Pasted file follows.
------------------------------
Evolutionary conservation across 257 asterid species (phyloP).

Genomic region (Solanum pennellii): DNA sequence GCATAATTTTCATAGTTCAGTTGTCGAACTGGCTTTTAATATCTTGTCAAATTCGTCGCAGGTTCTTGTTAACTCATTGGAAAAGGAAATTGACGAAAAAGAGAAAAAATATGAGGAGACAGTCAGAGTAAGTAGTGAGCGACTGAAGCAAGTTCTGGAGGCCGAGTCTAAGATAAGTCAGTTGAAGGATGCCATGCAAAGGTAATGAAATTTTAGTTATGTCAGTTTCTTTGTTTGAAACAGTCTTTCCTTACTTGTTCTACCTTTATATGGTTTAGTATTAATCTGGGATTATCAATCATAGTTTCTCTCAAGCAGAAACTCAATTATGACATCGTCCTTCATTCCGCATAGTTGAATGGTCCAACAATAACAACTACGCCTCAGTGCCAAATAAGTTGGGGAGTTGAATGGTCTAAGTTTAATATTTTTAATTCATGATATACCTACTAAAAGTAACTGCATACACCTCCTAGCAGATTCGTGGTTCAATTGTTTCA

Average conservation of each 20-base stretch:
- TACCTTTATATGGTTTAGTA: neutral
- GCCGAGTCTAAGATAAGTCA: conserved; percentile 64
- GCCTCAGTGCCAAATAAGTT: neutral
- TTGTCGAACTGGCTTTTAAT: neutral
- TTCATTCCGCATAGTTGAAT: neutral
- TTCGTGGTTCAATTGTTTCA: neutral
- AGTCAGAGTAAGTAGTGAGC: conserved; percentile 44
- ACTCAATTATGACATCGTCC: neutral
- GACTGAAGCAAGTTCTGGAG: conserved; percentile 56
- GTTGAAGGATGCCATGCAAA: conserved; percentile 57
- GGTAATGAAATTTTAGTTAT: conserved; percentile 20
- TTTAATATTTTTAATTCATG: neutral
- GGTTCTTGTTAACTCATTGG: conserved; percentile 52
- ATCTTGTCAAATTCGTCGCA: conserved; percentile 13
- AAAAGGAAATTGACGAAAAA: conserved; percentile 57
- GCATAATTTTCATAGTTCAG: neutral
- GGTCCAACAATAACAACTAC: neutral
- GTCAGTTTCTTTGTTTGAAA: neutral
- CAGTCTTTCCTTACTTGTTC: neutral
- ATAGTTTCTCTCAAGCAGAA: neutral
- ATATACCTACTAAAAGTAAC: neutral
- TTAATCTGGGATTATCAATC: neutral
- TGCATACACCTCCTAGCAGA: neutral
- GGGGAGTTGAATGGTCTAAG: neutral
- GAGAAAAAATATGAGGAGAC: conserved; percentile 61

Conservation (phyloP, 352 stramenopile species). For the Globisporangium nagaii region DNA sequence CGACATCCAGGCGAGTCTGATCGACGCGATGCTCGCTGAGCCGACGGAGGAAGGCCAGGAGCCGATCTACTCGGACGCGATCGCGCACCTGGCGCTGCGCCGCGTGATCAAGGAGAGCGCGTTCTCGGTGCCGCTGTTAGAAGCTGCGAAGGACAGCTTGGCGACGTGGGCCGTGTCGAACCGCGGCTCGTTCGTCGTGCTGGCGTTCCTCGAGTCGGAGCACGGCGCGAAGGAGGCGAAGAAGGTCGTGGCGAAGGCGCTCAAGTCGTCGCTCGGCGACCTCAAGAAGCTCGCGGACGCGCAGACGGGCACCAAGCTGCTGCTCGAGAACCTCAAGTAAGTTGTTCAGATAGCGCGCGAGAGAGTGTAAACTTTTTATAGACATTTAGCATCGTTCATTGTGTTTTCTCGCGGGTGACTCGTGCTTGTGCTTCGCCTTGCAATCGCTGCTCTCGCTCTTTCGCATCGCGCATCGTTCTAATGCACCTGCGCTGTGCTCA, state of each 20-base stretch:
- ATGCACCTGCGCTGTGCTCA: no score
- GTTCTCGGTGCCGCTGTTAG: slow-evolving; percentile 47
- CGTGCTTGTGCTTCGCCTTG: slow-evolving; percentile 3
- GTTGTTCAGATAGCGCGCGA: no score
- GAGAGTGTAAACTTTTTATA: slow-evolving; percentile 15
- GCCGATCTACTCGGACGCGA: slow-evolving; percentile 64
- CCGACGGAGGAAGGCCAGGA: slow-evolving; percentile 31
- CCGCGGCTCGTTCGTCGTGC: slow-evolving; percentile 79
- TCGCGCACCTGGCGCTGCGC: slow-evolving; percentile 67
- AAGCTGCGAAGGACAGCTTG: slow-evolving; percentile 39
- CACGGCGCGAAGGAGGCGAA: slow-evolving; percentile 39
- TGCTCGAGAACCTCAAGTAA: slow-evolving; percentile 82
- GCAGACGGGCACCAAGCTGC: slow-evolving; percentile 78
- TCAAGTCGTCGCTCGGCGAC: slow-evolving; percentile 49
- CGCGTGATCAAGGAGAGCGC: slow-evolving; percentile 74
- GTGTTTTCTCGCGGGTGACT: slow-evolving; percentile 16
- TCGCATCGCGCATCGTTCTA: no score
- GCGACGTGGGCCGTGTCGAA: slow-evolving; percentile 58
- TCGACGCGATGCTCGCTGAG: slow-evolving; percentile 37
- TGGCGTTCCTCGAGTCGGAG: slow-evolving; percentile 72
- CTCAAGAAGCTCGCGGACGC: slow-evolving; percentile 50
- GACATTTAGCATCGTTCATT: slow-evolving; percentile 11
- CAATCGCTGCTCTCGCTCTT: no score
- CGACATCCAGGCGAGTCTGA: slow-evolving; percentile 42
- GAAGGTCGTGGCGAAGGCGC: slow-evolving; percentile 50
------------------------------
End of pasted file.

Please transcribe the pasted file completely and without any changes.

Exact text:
Evolutionary conservation across 257 asterid species (phyloP).

Genomic region (Solanum pennellii): DNA sequence GCATAATTTTCATAGTTCAGTTGTCGAACTGGCTTTTAATATCTTGTCAAATTCGTCGCAGGTTCTTGTTAACTCATTGGAAAAGGAAATTGACGAAAAAGAGAAAAAATATGAGGAGACAGTCAGAGTAAGTAGTGAGCGACTGAAGCAAGTTCTGGAGGCCGAGTCTAAGATAAGTCAGTTGAAGGATGCCATGCAAAGGTAATGAAATTTTAGTTATGTCAGTTTCTTTGTTTGAAACAGTCTTTCCTTACTTGTTCTACCTTTATATGGTTTAGTATTAATCTGGGATTATCAATCATAGTTTCTCTCAAGCAGAAACTCAATTATGACATCGTCCTTCATTCCGCATAGTTGAATGGTCCAACAATAACAACTACGCCTCAGTGCCAAATAAGTTGGGGAGTTGAATGGTCTAAGTTTAATATTTTTAATTCATGATATACCTACTAAAAGTAACTGCATACACCTCCTAGCAGATTCGTGGTTCAATTGTTTCA

Average conservation of each 20-base stretch:
- TACCTTTATATGGTTTAGTA: neutral
- GCCGAGTCTAAGATAAGTCA: conserved; percentile 64
- GCCTCAGTGCCAAATAAGTT: neutral
- TTGTCGAACTGGCTTTTAAT: neutral
- TTCATTCCGCATAGTTGAAT: neutral
- TTCGTGGTTCAATTGTTTCA: neutral
- AGTCAGAGTAAGTAGTGAGC: conserved; percentile 44
- ACTCAATTATGACATCGTCC: neutral
- GACTGAAGCAAGTTCTGGAG: conserved; percentile 56
- GTTGAAGGATGCCATGCAAA: conserved; percentile 57
- GGTAATGAAATTTTAGTTAT: conserved; percentile 20
- TTTAATATTTTTAATTCATG: neutral
- GGTTCTTGTTAACTCATTGG: conserved; percentile 52
- ATCTTGTCAAATTCGTCGCA: conserved; percentile 13
- AAAAGGAAATTGACGAAAAA: conserved; percentile 57
- GCATAATTTTCATAGTTCAG: neutral
- GGTCCAACAATAACAACTAC: neutral
- GTCAGTTTCTTTGTTTGAAA: neutral
- CAGTCTTTCCTTACTTGTTC: neutral
- ATAGTTTCTCTCAAGCAGAA: neutral
- ATATACCTACTAAAAGTAAC: neutral
- TTAATCTGGGATTATCAATC: neutral
- TGCATACACCTCCTAGCAGA: neutral
- GGGGAGTTGAATGGTCTAAG: neutral
- GAGAAAAAATATGAGGAGAC: conserved; percentile 61

Conservation (phyloP, 352 stramenopile species). For the Globisporangium nagaii region DNA sequence CGACATCCAGGCGAGTCTGATCGACGCGATGCTCGCTGAGCCGACGGAGGAAGGCCAGGAGCCGATCTACTCGGACGCGATCGCGCACCTGGCGCTGCGCCGCGTGATCAAGGAGAGCGCGTTCTCGGTGCCGCTGTTAGAAGCTGCGAAGGACAGCTTGGCGACGTGGGCCGTGTCGAACCGCGGCTCGTTCGTCGTGCTGGCGTTCCTCGAGTCGGAGCACGGCGCGAAGGAGGCGAAGAAGGTCGTGGCGAAGGCGCTCAAGTCGTCGCTCGGCGACCTCAAGAAGCTCGCGGACGCGCAGACGGGCACCAAGCTGCTGCTCGAGAACCTCAAGTAAGTTGTTCAGATAGCGCGCGAGAGAGTGTAAACTTTTTATAGACATTTAGCATCGTTCATTGTGTTTTCTCGCGGGTGACTCGTGCTTGTGCTTCGCCTTGCAATCGCTGCTCTCGCTCTTTCGCATCGCGCATCGTTCTAATGCACCTGCGCTGTGCTCA, state of each 20-base stretch:
- ATGCACCTGCGCTGTGCTCA: no score
- GTTCTCGGTGCCGCTGTTAG: slow-evolving; percentile 47
- CGTGCTTGTGCTTCGCCTTG: slow-evolving; percentile 3
- GTTGTTCAGATAGCGCGCGA: no score
- GAGAGTGTAAACTTTTTATA: slow-evolving; percentile 15
- GCCGATCTACTCGGACGCGA: slow-evolving; percentile 64
- CCGACGGAGGAAGGCCAGGA: slow-evolving; percentile 31
- CCGCGGCTCGTTCGTCGTGC: slow-evolving; percentile 79
- TCGCGCACCTGGCGCTGCGC: slow-evolving; percentile 67
- AAGCTGCGAAGGACAGCTTG: slow-evolving; percentile 39
- CACGGCGCGAAGGAGGCGAA: slow-evolving; percentile 39
- TGCTCGAGAACCTCAAGTAA: slow-evolving; percentile 82
- GCAGACGGGCACCAAGCTGC: slow-evolving; percentile 78
- TCAAGTCGTCGCTCGGCGAC: slow-evolving; percentile 49
- CGCGTGATCAAGGAGAGCGC: slow-evolving; percentile 74
- GTGTTTTCTCGCGGGTGACT: slow-evolving; percentile 16
- TCGCATCGCGCATCGTTCTA: no score
- GCGACGTGGGCCGTGTCGAA: slow-evolving; percentile 58
- TCGACGCGATGCTCGCTGAG: slow-evolving; percentile 37
- TGGCGTTCCTCGAGTCGGAG: slow-evolving; percentile 72
- CTCAAGAAGCTCGCGGACGC: slow-evolving; percentile 50
- GACATTTAGCATCGTTCATT: slow-evolving; percentile 11
- CAATCGCTGCTCTCGCTCTT: no score
- CGACATCCAGGCGAGTCTGA: slow-evolving; percentile 42
- GAAGGTCGTGGCGAAGGCGC: slow-evolving; percentile 50